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Today's protection racket: Pay up or be "spammed'

In the old days, a large gentleman with no neck and a nose that went thataway would drop by your shop and say: "Ya know, there's a lot of arson and burglary and vandalism in the neighborhood. Maybe we can help each other. Pay me, and I'll protect you."

In the new days, an outfit in Los Angeles, HLD Publishing Co., offers to stop "spamming" you in cyberspace _ for a fee. It isn't extortion, because spamming seems to be legal. But as strong-arm tactics go, this would be alarming if it weren't so laughable.

Spamming is indiscriminately sending advertising messages to e-mail addresses and discussion groups. It ranges from annoying to sleazy, and it's getting worse.

HLD, which didn't answer its phone when I called twice this month, recently sent its message to newsgroups. The company said it was selling software that would monitor activity on your computer so you could find out if your spouse was "chatting online with someone else" or other such things. No phone number was listed, just an address and a request for money _ precisely the kind of ad to which you should never respond.

As spam ads go, this was fairly routine. What took it beyond the routine was the end, where it notified "Newsgroup Moderators, Managers or Vested Interest Subscribers" that HLD would agree not to spam an individual newsgroup if paid $95 a year.

HLD also said it would not let anyone "cancel" its ads without paying $95. Canceling means deleting the posting from all publicly accessible computers to which it has been sent around the world. Anyone stupid enough to send these bozos $95 should be in the market for bridges in Brooklyn.

HLD sent its postings from an Internet account it had with Cinenet, an access provider in Los Angeles. Bombarded with angry phone calls and e-mail, Cinenet quickly "terminated their accounts" _ that is, kicked HLD off the system for Net-abuse, said Hidayathulla Sulaiman, a system administrator.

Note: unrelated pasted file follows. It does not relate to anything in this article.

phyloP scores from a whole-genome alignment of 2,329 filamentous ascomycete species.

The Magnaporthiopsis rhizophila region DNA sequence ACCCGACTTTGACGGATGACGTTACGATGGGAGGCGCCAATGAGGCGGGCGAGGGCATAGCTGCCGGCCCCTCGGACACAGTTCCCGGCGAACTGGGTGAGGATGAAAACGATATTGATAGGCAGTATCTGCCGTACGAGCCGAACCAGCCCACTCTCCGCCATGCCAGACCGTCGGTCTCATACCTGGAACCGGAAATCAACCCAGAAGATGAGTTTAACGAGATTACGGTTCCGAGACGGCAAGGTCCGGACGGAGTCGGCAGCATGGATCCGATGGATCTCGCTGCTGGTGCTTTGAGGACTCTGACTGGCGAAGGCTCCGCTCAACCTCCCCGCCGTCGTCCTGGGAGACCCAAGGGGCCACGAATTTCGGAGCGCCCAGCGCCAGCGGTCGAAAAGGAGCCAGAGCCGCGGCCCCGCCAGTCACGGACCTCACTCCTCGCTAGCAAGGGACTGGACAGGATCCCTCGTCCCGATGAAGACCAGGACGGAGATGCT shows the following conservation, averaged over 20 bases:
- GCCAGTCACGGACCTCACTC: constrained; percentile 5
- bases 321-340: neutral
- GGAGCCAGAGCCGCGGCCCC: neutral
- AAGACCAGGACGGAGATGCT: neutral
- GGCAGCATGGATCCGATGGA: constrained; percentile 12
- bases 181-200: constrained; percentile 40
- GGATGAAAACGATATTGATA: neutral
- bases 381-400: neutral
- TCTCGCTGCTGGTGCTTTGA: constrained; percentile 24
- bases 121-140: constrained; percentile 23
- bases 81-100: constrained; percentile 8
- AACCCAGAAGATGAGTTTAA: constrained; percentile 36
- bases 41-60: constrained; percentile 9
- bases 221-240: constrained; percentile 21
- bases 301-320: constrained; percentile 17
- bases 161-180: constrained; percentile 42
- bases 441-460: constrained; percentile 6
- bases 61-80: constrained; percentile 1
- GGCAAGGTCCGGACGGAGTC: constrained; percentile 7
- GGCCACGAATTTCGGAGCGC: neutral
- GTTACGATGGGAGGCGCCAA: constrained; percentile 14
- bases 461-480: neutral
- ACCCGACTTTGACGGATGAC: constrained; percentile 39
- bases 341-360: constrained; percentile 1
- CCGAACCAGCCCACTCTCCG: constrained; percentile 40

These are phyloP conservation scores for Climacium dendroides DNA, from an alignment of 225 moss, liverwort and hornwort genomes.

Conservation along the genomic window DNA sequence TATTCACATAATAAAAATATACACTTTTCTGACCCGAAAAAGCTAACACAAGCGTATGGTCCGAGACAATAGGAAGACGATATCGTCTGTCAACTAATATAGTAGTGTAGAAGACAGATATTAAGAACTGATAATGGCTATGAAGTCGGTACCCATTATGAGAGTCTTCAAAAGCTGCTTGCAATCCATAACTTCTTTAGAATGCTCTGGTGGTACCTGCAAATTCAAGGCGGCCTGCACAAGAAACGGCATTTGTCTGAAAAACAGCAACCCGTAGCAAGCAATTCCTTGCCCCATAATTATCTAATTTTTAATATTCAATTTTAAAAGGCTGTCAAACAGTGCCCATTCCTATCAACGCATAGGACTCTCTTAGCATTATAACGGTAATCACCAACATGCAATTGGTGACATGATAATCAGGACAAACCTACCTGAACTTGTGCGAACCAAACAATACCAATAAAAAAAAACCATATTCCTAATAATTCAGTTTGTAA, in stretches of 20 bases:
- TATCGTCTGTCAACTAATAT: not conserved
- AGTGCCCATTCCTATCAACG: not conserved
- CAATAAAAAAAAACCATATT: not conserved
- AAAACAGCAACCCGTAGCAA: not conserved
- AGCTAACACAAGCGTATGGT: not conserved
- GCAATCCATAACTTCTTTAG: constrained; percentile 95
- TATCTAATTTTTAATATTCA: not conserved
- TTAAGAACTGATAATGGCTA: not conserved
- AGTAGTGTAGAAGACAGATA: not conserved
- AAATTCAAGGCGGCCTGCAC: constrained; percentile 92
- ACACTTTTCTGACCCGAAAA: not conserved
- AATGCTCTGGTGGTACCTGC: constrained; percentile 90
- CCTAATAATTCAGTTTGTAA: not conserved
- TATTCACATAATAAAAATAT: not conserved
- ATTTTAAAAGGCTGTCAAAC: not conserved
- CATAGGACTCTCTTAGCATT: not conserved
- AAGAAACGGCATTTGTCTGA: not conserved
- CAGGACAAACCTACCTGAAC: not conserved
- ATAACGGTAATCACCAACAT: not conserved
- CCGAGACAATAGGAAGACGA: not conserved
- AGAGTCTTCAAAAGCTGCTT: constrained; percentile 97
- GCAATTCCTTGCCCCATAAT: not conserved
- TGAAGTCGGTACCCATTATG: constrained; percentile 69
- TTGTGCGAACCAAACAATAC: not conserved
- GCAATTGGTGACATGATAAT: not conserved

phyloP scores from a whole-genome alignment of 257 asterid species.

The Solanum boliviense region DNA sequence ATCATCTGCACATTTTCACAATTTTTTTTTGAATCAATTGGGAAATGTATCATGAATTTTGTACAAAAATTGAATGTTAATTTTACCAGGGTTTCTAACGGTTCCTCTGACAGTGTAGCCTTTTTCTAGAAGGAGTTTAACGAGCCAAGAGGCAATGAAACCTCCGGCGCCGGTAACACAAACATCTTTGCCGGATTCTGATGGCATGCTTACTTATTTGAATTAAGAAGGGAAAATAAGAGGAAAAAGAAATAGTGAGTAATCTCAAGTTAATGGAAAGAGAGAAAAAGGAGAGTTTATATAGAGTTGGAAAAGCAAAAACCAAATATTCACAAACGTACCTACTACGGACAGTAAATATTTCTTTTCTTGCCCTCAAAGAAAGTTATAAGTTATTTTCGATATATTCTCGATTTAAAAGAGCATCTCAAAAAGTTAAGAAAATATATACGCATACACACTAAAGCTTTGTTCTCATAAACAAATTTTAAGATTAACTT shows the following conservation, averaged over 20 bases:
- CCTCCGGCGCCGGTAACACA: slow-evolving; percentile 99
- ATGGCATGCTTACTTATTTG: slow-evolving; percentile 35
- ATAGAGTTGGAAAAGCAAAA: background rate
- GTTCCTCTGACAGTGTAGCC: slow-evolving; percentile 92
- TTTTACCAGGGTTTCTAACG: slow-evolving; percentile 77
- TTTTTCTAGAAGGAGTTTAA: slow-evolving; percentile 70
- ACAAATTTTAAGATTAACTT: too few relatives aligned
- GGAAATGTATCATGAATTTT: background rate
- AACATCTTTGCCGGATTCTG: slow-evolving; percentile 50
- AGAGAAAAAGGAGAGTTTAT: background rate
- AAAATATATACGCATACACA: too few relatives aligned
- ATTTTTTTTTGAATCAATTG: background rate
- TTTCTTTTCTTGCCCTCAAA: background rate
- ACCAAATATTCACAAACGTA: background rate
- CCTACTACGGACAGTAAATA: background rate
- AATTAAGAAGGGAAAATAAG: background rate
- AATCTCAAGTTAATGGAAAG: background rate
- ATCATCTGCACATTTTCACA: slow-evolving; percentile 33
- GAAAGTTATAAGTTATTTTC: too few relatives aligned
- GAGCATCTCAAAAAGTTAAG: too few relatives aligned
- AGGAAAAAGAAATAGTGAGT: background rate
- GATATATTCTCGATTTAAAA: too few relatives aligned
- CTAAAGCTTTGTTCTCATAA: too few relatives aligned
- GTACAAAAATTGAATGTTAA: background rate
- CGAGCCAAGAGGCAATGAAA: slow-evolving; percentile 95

That's also a standard practice by spammers. They set up accounts, send their messages, get kicked off by the access provider and start all over again with another provider. There seems to be no effective way to stop them.

Newsgroup spams bother me less than e-mail spams. The former are mostly annoying. The latter are infuriating and getting out of control. My America Online mailbox has been bombarded lately with spams. AOL does seem to be trying to do something about this, but it's losing the war. If there's ever a nuclear holocaust, the only things left alive afterward will be cockroaches and spammers.

I'm hoping for some help here in Silicon Valley, where some of the smartest people in the world are creating fantastic new hardware and software products. I offer the following challenge:

Please, won't some of you work on a solution to the spamming problem? E-mail filters and artificial intelligence have great potential, among other technologies. I and many other consumers will pay real money for a solution.

Meanwhile, send me your ideas. I'll print the best ones, here and on the Web.

Write Dan Gillmor at the Mercury News, 750 Ridder Park Drive, San Jose, CA 95190; (408) 920-5016; fax (408) 920-5917. Mercury Center/America Online: dgillmor; Internet: dgillmorsjmercury.com.

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